Nurse Empowerment Blog by our National Workforce Lead for Nursing

How do we empower nurses today?

Nursing has long been seen as a challenging profession but viewed by many as a vocation for the dedicated and the selfless, which relies on nurses being professional, self-aware and motivated educators to lead change. Being caring and compassionate were integral to the role, as was the ability to follow instruction, which for some led to ritualistic practice for a number of years.

The development of nurse education led to evidence-based practice through nursing data and research, which has been key to empowering nurses to influence change, resulting in service improvements and better quality of care, and recognition of the need for nursing to be part of a life-long learning process.

Nursing empowerment is a structural process which supports shared team goals and ability. This is  supported by open communication and positive leadership which has the desired outcome of motivating staff to work to the best of their ability which will improve achieving outcomes and  creates the capacity to utilise resources and to provide support, opportunity, and information.

Research shows that empowering nurses allows for better decision making, job satisfaction, reduces stress and improved outcomes for patients. Subsequently when nurses are in a position to influence, they are less likely to suffer from ‘burnout’ as they feel listened to and are empowered to work to the top of their job descriptor.

Within the care sector nurses should not only be empowered but expected to work with a high degree of autonomy, and to act as an advocate for the residents, as they can’t always do this for themselves.

According to the RCN ‘One of the most important principles of safeguarding is that it is everyone’s responsibility ’.This requires strength of character to challenge other professionals, who may often hold more senior roles, to ensure the views of the residents are upheld, and more importantly no harm ensues. The quality of care is reliant on nurses measuring risk and harm and being educated and skilled to act appropriately to ensure safe practice.

This is particularly important within the independent care sector to ensure that despite some residents being frail and having cognitive deterioration, that they are still given the opportunities for improvement and achieve a level of stability through preventative programmes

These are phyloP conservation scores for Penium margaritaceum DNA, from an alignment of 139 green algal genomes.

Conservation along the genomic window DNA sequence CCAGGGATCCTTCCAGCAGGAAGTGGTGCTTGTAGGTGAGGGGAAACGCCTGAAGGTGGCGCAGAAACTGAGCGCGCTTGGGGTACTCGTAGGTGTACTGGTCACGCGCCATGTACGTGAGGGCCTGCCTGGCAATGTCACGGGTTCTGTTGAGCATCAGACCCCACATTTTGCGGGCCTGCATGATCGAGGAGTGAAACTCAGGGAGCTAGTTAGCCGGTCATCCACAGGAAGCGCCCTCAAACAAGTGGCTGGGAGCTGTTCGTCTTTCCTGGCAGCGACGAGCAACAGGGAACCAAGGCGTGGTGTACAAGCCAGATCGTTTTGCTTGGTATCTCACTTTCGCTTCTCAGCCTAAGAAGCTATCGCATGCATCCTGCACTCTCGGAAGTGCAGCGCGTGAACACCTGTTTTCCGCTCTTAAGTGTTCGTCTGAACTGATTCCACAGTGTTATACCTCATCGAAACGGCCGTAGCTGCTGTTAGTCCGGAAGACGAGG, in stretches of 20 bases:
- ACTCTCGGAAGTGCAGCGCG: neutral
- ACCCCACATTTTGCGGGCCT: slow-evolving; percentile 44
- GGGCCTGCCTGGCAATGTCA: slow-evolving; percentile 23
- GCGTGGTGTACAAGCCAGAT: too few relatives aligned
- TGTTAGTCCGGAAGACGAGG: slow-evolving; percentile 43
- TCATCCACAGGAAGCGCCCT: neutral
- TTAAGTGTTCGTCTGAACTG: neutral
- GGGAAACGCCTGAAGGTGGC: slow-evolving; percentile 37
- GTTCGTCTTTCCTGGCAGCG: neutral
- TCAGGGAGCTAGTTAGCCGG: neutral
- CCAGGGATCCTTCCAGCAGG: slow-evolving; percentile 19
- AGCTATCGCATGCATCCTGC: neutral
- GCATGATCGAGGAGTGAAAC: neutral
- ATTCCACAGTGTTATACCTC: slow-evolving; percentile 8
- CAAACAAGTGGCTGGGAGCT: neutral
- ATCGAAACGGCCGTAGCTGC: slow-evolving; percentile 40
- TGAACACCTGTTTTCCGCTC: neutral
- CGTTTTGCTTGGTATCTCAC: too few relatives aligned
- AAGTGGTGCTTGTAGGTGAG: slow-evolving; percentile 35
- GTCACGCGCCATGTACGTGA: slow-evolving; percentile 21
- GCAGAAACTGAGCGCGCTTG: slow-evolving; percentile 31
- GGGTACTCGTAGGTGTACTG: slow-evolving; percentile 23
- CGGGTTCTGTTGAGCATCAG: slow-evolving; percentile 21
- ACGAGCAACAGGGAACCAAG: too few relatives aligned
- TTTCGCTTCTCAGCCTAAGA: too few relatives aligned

Research would indicate that a move to an inclusive approach empowers residents through self- determination and autonomy although this does require the nursing staff to think differently and be more innovative.

The World Health Organisation (WHO) defines patient empowerment as “a process through which people gain greater control over decisions and actions affecting their health” and should be seen as both an individual and a community process.

This is evident within interventions such as the Care About Physical Activity (CAPA) programme and meaningful activities used with care home nursing, which show that empowerment initiatives provide both a process and an outcome. Research is limited in this field however if empowerment is present for staff then residents may benefit in a way that promotes an awareness of self-ability that can influence goal setting, with the potential to improve quality of life.

So how do we empower our nurse today?

Education, alongside a determination to provide quality care within a positive culture of change has brought nursing to where it is today, but it is through positive leadership that we will harness our nurses to be empowered today and into the future.

We know that disempowerment can be related to deficient leadership interventions. Some nurses may feel that managers are insensitive to their staffing needs, don’t support employee well-being, and don’t invest enough in training or career or professional advancement. This is fundamental to ensure successful recruitment and to retain staff in this field. Many nurses leave their positions because of negative experiences with heavy or unrealistic workloads, as well as a feeling of being unheard and undervalued.

On the other hand, several studies have indicated that when staff rate their managers then they feel that they’re listened to, and more likely to get, and be involved in the decision-making process. This is an indicator of positive leadership. Therefore if our managers’ behaviours support a team -based approach, then this will ultimately impact on empowering our nurses.

Creating supportive environments where staff have the psychological safety to speak out, to have an opinion and ultimately grow, is also a reflection of positive leadership. This should not be underestimated as highlighted within this recent article: https://t.co/9aHI8UPvsb?amp=1

Creating a positive culture that provides access to appropriate training and development will provide staff with the necessary knowledge and skills to carry out their role efficiently and effectively .This will boost self -awareness, give staff a voice, and the ability to be confident to act as a representative across a variety of arenas. It will continue to challenge staff to find solutions and promote nurse led initiatives.

This needs however to be done as a systemic organisational approach, as even when positive changes are adopted where staff are not consulted about these changes in advance then the changes can still be perceived negatively by staff.

Through this visionary intelligent leadership approach a supportive culture will exist that expects staff to question, to take risks and to have the permission to ensure transformational change.

Ultimately the message to our nurses is one that continues to push the boundaries for excellence, promotes our new nursing standards, ensures advocacy for our most vulnerable adults and doesn’t lose sight of our ability to care.

 

Jacqui Neil

National Workforce Lead for Nursing, Scottish Care

Workforce well-being blog by Jacqui Neil – Workforce Lead for Nursing